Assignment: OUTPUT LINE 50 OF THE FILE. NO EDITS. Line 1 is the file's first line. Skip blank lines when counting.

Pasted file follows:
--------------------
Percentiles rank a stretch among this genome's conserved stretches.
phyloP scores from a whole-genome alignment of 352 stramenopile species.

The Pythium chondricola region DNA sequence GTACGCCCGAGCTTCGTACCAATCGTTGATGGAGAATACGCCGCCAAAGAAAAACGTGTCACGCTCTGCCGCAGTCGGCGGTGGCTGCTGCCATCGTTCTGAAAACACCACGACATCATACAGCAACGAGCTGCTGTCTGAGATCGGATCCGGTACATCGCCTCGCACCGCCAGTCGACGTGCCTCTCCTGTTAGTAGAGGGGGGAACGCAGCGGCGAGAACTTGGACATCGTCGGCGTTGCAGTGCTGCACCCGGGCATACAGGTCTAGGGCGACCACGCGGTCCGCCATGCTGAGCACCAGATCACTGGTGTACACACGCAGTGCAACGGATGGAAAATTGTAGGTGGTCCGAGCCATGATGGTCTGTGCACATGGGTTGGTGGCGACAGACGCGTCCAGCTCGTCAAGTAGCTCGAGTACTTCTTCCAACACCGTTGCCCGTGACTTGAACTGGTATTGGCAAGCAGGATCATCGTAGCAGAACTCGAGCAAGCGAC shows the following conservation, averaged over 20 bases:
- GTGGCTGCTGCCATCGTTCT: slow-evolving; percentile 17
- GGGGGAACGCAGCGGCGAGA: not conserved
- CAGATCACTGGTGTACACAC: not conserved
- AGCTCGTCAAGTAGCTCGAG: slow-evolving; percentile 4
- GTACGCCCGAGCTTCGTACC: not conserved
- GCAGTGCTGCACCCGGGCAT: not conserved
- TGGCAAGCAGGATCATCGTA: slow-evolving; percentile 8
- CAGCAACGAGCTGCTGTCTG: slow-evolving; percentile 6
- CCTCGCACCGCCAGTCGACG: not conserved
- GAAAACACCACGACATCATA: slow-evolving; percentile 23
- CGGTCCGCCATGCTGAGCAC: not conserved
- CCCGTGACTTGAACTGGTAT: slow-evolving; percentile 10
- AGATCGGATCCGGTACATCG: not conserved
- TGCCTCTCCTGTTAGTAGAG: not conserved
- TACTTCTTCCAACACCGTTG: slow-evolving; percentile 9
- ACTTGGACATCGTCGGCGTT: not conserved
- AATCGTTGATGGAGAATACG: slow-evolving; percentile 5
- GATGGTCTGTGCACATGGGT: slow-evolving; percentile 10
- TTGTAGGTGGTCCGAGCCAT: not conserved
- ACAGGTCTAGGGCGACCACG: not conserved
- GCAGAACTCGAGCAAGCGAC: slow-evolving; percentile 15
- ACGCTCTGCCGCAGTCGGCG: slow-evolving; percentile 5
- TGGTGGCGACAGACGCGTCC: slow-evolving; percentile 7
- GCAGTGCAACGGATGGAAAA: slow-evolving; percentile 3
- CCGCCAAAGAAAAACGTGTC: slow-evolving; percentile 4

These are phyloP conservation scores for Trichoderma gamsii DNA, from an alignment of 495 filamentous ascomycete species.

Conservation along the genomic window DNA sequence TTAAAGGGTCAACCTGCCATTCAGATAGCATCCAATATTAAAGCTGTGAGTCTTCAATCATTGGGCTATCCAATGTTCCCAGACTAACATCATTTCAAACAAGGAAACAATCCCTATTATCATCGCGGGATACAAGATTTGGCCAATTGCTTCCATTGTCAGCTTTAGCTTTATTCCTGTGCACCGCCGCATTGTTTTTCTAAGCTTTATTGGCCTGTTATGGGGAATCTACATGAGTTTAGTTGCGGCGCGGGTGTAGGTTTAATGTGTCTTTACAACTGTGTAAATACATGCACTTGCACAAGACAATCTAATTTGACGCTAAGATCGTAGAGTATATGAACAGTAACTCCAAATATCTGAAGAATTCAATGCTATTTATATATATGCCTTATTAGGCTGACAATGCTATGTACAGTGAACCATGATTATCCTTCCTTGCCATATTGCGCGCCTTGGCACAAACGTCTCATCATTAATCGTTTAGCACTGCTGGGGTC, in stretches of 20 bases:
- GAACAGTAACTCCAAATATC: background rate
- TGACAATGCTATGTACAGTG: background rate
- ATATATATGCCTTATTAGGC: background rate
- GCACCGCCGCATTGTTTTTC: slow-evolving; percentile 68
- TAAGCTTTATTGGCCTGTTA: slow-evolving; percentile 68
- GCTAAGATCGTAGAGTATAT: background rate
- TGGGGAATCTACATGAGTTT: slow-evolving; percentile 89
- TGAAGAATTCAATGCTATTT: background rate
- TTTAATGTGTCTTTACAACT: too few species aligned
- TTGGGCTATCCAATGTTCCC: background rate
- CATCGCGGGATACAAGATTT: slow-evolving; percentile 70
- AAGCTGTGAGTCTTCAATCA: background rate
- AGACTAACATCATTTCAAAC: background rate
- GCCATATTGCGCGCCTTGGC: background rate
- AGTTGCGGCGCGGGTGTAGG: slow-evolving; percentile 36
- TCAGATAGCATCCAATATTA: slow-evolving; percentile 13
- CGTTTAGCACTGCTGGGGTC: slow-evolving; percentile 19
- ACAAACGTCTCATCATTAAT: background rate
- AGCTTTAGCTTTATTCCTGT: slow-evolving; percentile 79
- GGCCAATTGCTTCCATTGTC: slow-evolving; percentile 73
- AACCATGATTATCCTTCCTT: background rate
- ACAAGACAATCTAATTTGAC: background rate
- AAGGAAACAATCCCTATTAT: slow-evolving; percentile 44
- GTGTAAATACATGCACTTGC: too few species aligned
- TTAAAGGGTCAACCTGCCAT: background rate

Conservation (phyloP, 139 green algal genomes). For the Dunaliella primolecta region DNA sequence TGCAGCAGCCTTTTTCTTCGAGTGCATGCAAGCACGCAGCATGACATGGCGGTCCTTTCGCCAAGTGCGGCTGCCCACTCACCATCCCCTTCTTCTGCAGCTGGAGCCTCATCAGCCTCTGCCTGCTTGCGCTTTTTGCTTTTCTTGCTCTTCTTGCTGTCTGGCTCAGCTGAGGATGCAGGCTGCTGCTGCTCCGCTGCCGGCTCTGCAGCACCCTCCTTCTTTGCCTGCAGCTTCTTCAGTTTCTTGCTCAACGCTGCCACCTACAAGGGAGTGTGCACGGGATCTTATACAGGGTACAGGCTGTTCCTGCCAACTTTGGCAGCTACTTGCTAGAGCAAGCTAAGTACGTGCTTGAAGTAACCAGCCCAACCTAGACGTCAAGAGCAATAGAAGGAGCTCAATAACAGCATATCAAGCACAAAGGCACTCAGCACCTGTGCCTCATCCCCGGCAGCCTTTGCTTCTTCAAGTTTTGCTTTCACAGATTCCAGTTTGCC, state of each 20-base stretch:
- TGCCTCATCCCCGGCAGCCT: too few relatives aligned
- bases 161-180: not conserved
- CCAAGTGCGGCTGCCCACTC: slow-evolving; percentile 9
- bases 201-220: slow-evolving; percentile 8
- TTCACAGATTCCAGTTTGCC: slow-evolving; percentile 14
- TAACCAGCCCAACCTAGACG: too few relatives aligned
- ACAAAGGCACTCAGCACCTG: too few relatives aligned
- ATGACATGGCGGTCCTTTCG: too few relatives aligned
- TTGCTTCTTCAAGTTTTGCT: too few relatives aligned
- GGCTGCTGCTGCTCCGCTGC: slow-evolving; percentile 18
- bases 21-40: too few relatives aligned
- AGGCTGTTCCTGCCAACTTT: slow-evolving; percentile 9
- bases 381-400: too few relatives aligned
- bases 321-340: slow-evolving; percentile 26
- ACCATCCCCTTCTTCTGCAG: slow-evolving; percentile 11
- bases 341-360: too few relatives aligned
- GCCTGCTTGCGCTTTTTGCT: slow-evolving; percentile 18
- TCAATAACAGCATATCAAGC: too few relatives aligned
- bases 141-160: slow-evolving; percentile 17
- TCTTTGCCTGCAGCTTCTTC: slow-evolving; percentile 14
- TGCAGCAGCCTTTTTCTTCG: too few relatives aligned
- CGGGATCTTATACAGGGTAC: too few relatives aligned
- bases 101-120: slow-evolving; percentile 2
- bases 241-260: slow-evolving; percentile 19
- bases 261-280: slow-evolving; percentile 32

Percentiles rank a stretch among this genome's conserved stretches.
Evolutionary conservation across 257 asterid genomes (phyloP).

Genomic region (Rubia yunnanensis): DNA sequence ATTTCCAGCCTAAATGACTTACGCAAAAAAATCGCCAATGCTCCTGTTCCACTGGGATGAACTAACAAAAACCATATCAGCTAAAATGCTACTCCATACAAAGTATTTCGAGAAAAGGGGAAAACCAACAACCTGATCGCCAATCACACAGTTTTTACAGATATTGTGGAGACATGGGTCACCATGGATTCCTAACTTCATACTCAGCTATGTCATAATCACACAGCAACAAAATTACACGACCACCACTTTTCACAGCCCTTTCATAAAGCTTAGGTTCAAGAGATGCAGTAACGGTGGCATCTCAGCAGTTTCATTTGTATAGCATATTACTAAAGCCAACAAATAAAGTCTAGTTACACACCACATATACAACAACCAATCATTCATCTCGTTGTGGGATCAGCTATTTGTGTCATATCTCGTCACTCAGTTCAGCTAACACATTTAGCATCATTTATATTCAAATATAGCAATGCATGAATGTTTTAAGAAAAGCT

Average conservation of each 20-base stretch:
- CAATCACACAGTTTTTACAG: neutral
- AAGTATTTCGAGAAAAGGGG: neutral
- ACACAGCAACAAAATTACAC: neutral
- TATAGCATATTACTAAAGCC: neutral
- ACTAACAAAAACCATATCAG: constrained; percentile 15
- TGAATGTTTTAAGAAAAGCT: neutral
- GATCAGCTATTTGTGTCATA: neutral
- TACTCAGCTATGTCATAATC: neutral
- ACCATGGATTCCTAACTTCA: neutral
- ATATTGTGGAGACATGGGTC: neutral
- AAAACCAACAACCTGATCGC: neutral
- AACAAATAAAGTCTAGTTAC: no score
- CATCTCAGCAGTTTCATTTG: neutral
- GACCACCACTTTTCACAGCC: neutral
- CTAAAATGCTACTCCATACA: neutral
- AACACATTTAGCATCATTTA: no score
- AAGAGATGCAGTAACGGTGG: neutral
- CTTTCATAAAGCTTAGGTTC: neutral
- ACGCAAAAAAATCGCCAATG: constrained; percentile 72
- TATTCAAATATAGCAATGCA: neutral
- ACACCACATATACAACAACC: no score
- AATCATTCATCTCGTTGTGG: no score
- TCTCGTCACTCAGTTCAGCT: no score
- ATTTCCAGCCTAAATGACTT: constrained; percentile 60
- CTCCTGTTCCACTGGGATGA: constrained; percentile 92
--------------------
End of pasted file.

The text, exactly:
- GGCCAATTGCTTCCATTGTC: slow-evolving; percentile 73